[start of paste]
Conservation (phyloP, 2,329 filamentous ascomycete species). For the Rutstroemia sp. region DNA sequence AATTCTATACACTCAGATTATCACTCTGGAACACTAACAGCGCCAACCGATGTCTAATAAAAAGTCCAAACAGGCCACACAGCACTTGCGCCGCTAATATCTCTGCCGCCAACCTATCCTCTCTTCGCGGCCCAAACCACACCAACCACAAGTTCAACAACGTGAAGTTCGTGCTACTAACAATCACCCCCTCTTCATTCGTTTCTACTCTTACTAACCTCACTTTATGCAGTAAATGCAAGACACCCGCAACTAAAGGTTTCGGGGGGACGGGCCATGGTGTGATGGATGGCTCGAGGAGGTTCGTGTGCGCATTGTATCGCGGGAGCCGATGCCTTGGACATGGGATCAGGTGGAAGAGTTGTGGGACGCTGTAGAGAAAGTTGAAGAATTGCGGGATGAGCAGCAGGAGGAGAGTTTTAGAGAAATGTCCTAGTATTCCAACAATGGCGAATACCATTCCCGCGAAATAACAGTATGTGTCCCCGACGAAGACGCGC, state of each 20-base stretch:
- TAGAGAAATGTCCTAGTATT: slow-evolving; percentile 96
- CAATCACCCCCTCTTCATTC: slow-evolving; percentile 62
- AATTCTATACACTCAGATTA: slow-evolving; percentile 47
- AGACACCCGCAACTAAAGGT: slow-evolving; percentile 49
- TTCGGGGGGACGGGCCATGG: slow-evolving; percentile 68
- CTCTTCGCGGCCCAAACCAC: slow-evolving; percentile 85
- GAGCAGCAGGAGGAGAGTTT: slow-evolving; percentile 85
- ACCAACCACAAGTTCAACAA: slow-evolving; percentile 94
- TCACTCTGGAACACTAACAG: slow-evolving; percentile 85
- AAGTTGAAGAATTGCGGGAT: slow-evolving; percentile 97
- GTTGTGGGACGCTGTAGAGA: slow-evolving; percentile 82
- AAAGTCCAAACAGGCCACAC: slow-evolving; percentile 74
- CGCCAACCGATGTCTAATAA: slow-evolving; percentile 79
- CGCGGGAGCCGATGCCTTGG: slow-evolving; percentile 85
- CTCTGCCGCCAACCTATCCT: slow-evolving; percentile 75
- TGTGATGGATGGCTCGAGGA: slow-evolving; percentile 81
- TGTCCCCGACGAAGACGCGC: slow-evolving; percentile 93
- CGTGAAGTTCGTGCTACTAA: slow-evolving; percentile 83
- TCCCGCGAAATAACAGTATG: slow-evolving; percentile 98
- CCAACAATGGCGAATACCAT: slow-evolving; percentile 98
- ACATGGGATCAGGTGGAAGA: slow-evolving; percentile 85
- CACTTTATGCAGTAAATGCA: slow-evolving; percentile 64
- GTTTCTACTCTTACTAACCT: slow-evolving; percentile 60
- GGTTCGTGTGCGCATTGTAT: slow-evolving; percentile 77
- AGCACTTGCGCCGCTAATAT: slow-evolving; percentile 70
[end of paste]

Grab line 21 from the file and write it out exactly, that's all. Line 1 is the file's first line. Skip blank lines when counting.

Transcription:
- CCAACAATGGCGAATACCAT: slow-evolving; percentile 98